The Hon’ble High Court observed that by operation of law, the amalgamated company ceased to exist with effect from 1st April, 2012. According to the Court, the fact that the order of the High Court might have been passed only on 20th February, 2013, and that the Department became aware of that fact even later, would not make any difference to the legal position.

The Court opined that the clause of the amalgamation order providing that any notices to the amalgamated company that may be issued thereafter would be responded to by the Petitioner is not be understood to mean that proceedings initiated against any of the transferor companies, by the Department prior to that date would be continued against the Petitioner. The Court explained that what the clause meant was that notices issued thereafter to amalgamated company after it ceased to exist would be responded to by the Petitioner. And the said condition had been complied with since in fact the Petitioner answered the notices issued to the amalgamated company after 1st April 2012.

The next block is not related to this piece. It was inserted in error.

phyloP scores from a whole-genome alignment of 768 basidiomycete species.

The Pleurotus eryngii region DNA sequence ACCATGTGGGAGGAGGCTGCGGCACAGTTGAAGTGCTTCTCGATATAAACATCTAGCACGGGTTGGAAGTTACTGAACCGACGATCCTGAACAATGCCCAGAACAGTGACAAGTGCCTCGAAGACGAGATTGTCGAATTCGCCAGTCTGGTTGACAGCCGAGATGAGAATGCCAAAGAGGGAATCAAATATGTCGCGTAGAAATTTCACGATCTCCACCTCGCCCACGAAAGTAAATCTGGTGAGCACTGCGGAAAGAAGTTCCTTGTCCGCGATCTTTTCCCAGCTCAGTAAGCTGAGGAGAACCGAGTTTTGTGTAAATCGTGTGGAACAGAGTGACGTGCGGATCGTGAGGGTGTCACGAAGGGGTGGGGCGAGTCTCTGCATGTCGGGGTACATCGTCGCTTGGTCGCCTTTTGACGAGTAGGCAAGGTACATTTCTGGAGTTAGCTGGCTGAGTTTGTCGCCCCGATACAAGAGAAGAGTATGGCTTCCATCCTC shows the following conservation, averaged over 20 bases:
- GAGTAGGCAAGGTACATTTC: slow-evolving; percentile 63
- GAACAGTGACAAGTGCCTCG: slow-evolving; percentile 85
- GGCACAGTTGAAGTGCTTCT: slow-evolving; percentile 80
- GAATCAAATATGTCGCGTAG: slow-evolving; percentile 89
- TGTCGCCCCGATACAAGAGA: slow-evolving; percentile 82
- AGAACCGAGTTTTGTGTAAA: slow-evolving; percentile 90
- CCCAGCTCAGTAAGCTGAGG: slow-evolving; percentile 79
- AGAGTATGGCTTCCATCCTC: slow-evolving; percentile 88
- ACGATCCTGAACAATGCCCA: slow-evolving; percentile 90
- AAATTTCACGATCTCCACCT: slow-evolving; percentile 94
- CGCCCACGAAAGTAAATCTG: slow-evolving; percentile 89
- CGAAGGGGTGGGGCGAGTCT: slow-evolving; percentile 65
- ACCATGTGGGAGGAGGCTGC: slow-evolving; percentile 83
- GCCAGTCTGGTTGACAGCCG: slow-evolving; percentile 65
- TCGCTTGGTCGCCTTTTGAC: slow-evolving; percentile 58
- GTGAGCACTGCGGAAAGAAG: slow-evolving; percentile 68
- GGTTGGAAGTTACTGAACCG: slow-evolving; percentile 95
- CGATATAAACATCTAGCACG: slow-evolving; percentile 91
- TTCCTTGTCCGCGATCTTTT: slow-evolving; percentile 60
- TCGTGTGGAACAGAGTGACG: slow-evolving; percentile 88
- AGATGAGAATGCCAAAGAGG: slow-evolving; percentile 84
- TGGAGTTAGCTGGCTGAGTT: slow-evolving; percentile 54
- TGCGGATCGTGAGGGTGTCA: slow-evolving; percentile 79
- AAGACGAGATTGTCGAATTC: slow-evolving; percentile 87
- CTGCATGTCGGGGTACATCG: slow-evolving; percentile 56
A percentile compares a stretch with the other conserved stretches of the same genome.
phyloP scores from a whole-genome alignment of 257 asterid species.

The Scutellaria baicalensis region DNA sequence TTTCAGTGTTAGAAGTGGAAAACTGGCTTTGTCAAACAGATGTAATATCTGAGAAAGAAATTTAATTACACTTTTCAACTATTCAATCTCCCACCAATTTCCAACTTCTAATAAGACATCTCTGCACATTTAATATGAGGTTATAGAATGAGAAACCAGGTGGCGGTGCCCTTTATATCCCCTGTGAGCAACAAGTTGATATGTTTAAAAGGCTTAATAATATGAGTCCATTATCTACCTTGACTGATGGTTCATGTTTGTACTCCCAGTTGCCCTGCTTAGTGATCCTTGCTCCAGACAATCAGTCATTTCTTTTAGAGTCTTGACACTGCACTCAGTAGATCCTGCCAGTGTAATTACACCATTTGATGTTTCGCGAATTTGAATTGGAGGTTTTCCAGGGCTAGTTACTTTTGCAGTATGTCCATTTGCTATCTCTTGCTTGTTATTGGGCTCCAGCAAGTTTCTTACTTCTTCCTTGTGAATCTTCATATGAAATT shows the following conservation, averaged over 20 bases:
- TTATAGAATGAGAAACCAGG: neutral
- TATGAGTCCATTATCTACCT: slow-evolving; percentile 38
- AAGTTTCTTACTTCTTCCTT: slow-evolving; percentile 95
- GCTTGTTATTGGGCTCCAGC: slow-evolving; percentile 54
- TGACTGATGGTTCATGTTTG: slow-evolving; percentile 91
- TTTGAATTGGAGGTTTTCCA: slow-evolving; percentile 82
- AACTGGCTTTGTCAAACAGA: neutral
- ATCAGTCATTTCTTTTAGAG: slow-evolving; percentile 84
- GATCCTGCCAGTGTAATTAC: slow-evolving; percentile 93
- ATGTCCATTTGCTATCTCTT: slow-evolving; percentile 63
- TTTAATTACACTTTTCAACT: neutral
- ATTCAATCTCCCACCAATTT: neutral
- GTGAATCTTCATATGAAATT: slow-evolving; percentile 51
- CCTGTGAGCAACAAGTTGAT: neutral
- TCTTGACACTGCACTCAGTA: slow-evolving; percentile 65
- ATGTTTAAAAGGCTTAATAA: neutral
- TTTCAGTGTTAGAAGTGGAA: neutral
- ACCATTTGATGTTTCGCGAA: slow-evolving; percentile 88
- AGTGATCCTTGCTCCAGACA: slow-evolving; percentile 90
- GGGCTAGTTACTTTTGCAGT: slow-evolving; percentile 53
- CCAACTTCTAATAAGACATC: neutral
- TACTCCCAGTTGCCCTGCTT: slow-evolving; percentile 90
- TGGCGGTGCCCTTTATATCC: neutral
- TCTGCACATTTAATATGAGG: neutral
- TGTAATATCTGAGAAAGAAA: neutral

The Hon’ble Court opined that on 3rd April, 2012 when the notice under Section 148 of the Act was issued, it was issued to an entity which was non-existent in the eye of law.

It was noted that the Court had previously held that it is well settled that in a case of amalgamation, the amalgamated company would stand dissolved from the date on which the amalgamation/transfer would take effect.